The ethical bailiwick related to Zimbabwe Prison Services
The Zimbabwe Prison Services which at the time of the study was changing its name to Zimbabwe Prisons and Correctional Service was established under the Constitution of Zimbabwe. At the time of the study, the Prisons and Correctional Service were under the Commissioner-General. The special institutions where forensic psychiatric patients are being rehabilitated were housed under the Prison and Correctional Service. This means that permission to conduct the forensic psychiatry research on rehabilitation of forensic psychiatric patients is sought from the office of the Commissioner for Prisons and Correctional Service. This permission was granted from a department called Research and Development which functioned as the Ethics Review Board for prison services research from the Commissioner’s office. This permission implied that the researcher could interview forensic psychiatric patients who met the criteria for the research study as stated in the proposal.
The height of the legislative ethical conundrum
The realities of forensic psychiatry research ethics were embodied in objectification and disempowerment of forensic psychiatric patients (and indirectly the researcher) and the classification system of the patients in special institutions.
Objectification and disempowerment of forensic psychiatric patients
Forensic psychiatric patients are expected to be empowered by the Zimbabwe Mental Health Act of 1996 as specified at the gazette of the special institutions. The implementation of that specification gets mixed up as soon as the patient reaches the special institution. Patients experience dynamics of objectification and disempowerment that directly spill into the research process. Objectification and disempowerment are embodied in the prison system’s power to attach meaning and value and power to manipulate the business within the prison system setting. In this case that of research activities within the special institution. That symbolic power dynamic seems to emit symbolic violence in the form of domination of the application of the Zimbabwe Prison Act of 1996 that nullifies the interests of research endevours. The nullification interferes in the long run with efforts towards patient recovery [11,12].
The prison system does this by assigning forensic psychiatric patients prison numbers and classifying them according to crimes they have committed. The classification is derived from the Zimbabwe Prison Service Standing Orders Part IX Section 164 subsection 4. Most patients in special institutions or all forensic psychiatric patients who participated in the study had committed murder and were therefore classified as D-class. This part of the Zimbabwe Prison Service Standing Orders also applied to forensic psychiatric patients and the instrument derives from and operationalises the Zimbabwe Prison Act 1996 Part X section 63 subsections 2 paragraphs.
The classification system discourse
The classification system is brought to the fore by specifications of Part II Section 73 of the Zimbabwe Prison Service Standing Orders of 1992 . This section spells out that no D-Class prisoner shall ever be sent outside the prison buildings without the authority of an officer of the rank of Chief Superintendent and above. A D-class prisoner is cared for in a Grade 4 prison according to Part VI Section 130. A Grade 4 prison’s administration is completely secure as specified in Part II Section 20 (d) just as a Grade 3 Prison according to Part II Section 20(c) (i). In the study conducted, the special institution in the southern region was a Grade 3 prison while the special institution in the northern region was a Grade 4 prison. The classification system and its attendant security requirements concur with Holmes & Murray  who expressed that in forensic psychiatric settings, patients are held captive and penal sanctions applied to them. As a result forensic psychiatric patients exist in limbo between irreconcilable exigencies of rendering care while ensuring custodial tucking ‘away’ of patients to protect both sanitary and political interests of society . suggested the need for interdisciplinary coalitions that should clarify how various legal decisions applied to forensic psychiatric patients can be harmonized especially with regards to judicial security and important ethical standards.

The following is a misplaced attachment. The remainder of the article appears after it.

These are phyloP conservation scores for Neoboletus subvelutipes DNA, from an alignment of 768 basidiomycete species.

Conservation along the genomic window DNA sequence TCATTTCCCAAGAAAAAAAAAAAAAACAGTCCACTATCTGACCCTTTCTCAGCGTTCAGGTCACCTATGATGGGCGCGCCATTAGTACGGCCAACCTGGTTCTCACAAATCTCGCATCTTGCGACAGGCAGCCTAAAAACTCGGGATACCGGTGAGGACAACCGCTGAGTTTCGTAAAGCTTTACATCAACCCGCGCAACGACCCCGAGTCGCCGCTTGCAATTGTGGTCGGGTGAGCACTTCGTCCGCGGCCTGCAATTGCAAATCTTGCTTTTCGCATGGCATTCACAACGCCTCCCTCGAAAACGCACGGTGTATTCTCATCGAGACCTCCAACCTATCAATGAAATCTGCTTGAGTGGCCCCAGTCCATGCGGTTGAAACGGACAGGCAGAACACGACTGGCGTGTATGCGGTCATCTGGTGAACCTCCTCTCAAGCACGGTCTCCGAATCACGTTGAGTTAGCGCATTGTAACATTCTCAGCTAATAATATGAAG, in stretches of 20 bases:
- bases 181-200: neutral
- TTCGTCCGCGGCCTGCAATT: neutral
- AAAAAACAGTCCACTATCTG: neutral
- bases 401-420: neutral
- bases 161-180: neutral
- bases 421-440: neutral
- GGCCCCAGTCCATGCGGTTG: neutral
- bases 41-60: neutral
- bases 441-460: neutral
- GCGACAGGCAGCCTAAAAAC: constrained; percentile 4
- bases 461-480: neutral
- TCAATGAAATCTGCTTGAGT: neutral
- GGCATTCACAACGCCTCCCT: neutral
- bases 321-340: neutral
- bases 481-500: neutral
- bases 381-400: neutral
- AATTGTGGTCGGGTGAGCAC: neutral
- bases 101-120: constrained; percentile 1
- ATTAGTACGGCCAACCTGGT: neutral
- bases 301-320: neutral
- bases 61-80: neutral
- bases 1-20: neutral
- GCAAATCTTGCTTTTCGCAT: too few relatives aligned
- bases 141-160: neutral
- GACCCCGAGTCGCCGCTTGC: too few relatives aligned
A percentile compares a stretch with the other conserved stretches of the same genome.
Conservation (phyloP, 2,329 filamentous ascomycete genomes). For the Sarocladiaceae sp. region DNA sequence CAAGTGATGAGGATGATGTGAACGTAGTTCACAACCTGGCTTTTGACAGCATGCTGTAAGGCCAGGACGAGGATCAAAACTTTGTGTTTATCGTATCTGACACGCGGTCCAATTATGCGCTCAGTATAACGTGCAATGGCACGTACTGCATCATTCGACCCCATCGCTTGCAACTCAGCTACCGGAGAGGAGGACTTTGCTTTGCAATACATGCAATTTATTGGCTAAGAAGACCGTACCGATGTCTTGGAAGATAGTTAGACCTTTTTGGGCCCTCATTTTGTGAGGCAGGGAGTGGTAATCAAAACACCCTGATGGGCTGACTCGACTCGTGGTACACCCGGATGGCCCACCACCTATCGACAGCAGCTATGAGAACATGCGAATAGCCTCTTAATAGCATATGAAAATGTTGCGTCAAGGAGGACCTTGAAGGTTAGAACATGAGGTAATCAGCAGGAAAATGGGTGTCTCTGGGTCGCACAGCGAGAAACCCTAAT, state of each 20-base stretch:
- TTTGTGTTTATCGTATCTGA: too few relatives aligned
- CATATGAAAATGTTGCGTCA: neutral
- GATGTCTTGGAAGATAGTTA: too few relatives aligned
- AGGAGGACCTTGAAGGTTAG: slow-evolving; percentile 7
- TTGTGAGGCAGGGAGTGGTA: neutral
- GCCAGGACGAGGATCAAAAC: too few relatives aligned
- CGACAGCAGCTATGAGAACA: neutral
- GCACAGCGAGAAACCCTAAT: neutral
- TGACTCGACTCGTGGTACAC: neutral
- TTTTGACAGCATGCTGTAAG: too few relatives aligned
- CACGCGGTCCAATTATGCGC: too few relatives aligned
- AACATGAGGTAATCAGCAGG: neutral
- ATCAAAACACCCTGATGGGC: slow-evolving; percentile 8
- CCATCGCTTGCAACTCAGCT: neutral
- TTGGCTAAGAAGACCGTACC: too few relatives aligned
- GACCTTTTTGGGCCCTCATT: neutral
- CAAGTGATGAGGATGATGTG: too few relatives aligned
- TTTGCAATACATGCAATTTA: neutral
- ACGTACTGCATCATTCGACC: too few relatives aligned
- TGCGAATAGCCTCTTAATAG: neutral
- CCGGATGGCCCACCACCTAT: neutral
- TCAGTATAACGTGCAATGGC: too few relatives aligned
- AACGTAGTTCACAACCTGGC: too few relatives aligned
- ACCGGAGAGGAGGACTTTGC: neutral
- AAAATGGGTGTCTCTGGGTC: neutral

The implication of the classification system to research and research ethics
As specified in the Zimbabwe Prison Service Standing Orders, Part VI Section 129 Subsection 5 which applies to Grade 3 prisons, ‘all interviews (including research interviews) shall be in sight and hearing of a prison officer who understands the language spoken The interview shall take place in a room or some form of enclosure. At least a table should separate the parties’. This was the experience in the southern region special institution. Subsection 6 of the same instrument which applies to a Grade 4 prison , in this case the special institution in the northern region specifies that ‘all interviews shall be conducted in sight and hearing of a prison officer understanding the language spoken. The interview is to take place in the visiting room, the parties being separated and battery screening used’.
Part VII, Section 138 subsection 5 of the same instrument specifies that ‘Class D prisoners (in the study were the ones who met the inclusion criteria) will see one visitor per visit and the duration shall not exceed 15 minutes. Each visit will be in the presence and hearing of the prison officer who understands the language. The parties will be separated by two sections of battery screening 1 metre apart. The area between the parties will be supervised by a prison officer and the prisoner will be under escort’. All these legal requirements technically violated the provisions of the Belmont Report of 1979. This disjunction between the research ethical requirements and the provisions of the Zimbabwe Prison Service Standing Orders was supported by the notion that in Africa, ethical controversies present themselves against the use and application of conflictual legal and policy frameworks .